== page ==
Thursday, May 26, 2011

Father Abraham

Part 1 of this series based on Steve Wellum's chapter, "Baptism and the Relationship Between the Covenants" [PDF], in Tom Schreiner and Shawn Wright's Believer's Baptism, provided a brief summary of main contours in Covenant Theology. Part 2 focused on the "seed" theme in the Bible, reaching the conclusion that the term is used in four related but distinct ways. Part 3 traced Wellum's argument that Christ fulfills ALL the OT covenants.

Now, I want to highlight two of Wellum's conclusions, which are rooted in what we've considered so far (and by "we" I mean me and the two other people reading this). First:
To be a member of Abraham’s family now is not tied to a specific physical lineage, nor circumcision, nor any kind of physical links to other believers. Rather, one becomes a part of Abraham’s family only through faith union in Christ brought about by the Spirit (Gal 3:26–29). Thus, in the coming of Christ, a new era of redemptive history has dawned where the structures, types, and shadows of the old have given way to the reality and fulfillment of what the OT was all along pointing to (pg 143-144 in the PDF).
And another conclusion:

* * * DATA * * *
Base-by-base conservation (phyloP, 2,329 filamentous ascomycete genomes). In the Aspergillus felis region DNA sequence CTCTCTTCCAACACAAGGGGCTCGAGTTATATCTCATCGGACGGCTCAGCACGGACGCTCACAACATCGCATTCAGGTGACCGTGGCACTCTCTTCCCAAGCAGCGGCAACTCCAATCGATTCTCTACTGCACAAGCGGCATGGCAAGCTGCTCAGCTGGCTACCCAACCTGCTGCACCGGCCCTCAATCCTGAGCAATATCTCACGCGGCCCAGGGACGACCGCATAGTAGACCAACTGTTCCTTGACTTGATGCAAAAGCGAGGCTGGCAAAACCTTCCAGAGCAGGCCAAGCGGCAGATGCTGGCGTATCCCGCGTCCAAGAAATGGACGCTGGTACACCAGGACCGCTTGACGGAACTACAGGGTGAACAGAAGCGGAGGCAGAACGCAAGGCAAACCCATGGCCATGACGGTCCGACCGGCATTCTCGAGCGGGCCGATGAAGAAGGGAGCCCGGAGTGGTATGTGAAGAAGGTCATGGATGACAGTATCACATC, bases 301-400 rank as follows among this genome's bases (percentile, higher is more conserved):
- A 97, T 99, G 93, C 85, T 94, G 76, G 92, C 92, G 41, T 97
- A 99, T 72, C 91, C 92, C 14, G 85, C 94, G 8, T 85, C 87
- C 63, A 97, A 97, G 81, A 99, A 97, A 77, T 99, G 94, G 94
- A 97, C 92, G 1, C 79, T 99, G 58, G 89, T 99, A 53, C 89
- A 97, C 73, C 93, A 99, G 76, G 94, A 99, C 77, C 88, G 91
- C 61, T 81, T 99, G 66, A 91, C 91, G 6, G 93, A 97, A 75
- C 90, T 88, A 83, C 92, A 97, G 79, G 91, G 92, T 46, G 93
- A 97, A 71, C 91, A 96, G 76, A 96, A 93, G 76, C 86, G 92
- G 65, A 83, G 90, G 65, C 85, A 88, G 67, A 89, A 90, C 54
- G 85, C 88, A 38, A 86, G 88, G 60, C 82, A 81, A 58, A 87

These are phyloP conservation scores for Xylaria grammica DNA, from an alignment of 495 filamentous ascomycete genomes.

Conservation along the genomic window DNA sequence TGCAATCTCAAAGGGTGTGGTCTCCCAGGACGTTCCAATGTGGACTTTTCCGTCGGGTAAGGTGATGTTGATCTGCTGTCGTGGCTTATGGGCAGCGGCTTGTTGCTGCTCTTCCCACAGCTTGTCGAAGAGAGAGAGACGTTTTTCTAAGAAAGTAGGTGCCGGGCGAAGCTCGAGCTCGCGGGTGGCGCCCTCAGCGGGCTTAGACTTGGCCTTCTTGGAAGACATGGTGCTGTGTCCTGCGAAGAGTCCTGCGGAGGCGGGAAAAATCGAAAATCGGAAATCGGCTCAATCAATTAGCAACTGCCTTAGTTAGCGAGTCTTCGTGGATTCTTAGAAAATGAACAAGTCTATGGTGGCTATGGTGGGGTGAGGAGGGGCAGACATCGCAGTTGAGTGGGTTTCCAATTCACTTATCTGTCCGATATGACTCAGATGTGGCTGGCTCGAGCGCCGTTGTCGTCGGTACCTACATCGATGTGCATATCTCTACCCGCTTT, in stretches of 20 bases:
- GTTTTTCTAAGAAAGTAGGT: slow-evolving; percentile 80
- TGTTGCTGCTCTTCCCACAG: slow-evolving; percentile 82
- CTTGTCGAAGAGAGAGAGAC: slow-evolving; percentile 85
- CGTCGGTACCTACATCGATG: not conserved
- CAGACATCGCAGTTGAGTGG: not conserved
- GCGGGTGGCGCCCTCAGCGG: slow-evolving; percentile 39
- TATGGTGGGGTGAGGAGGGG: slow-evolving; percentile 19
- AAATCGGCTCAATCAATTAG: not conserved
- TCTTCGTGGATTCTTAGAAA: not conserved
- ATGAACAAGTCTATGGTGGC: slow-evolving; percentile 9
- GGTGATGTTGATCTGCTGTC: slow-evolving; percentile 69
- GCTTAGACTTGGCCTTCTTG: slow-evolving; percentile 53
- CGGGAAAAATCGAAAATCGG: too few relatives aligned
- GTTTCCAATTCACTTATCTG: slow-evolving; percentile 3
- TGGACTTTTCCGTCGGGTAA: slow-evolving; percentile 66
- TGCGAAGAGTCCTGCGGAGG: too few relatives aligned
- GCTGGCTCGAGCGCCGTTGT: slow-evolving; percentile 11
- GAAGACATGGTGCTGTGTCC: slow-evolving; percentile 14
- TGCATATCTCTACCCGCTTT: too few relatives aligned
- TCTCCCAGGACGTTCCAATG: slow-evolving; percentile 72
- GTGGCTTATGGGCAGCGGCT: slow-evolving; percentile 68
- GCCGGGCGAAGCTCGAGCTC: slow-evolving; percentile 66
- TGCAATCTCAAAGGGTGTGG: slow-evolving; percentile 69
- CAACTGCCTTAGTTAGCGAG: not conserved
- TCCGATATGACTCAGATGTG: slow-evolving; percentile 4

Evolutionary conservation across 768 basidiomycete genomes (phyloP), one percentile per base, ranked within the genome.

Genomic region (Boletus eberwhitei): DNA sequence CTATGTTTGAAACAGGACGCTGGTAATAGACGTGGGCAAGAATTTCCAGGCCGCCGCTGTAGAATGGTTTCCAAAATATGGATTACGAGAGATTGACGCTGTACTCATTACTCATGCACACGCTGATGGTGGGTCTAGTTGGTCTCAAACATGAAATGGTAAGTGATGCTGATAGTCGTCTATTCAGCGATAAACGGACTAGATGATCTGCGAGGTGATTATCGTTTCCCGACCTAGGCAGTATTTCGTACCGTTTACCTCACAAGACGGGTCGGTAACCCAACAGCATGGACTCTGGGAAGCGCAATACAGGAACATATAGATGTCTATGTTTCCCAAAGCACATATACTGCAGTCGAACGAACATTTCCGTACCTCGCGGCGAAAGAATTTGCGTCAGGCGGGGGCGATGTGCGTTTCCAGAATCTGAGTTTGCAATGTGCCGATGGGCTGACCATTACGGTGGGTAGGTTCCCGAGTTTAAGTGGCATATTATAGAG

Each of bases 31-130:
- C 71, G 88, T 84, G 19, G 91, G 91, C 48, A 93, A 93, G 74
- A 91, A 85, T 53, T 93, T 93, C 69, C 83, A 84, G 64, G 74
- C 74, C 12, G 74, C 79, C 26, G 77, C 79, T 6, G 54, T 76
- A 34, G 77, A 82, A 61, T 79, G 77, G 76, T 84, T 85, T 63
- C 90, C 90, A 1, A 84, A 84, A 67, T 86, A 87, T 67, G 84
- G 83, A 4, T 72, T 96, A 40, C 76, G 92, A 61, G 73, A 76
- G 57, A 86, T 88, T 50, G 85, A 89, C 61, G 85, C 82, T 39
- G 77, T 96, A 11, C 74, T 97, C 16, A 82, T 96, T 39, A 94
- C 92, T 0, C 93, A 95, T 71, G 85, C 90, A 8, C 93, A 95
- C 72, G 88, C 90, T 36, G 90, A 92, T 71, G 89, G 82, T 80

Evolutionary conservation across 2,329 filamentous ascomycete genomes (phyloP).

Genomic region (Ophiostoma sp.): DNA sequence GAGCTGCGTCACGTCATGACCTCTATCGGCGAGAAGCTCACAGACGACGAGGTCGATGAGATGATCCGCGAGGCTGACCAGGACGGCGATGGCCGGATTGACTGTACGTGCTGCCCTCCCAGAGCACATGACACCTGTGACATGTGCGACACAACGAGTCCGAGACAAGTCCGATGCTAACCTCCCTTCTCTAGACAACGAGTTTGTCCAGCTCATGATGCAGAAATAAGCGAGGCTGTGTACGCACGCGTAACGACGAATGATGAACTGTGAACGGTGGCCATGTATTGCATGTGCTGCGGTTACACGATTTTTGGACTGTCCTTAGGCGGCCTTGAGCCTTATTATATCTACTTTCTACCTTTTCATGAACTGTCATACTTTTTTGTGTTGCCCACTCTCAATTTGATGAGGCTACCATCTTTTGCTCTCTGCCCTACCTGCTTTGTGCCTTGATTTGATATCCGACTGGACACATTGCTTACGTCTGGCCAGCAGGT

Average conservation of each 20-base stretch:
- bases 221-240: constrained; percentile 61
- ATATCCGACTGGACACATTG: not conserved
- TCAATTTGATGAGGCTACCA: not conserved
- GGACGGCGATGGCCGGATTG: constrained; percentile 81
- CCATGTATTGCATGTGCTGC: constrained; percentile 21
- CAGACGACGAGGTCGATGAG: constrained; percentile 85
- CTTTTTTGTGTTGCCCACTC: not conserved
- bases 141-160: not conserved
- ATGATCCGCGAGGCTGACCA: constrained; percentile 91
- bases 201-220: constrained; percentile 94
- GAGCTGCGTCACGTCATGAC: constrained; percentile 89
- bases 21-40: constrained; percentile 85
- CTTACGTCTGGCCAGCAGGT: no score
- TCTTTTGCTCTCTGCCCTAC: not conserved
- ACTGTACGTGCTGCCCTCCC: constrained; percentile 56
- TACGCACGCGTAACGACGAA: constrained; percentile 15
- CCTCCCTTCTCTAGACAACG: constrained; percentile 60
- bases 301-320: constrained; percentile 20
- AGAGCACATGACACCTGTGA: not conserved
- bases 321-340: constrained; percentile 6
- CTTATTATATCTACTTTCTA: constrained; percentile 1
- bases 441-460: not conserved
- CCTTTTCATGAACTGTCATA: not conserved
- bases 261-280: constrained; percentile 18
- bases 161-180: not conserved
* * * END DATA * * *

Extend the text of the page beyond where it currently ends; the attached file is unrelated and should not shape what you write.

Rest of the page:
[Equating the Abrahamic Covenant with the New Covenant] not only fails to do justice to the diverse aspects of the Abrahamic covenant, but also to the way that covenant is ultimately fulfilled in Christ. So Israel, as a nation, is a type of the church. But this is the case, not because the church is merely the replacement of Israel, but because Christ, as the true seed of Abraham and the fulfillment of Israel, unites in himself both spiritual Jews and Gentiles as the “Israel of God” (Gal 6:16). There is continuity, but also important discontinuity. . . . The new covenant people of God are all those, regardless of ethnicity or circumcision, who have confessed Christ as Lord, the true/spiritual seed of Abraham. It includes all those who believe in Christ and who have been born of his Spirit (pg. 144 in the PDF).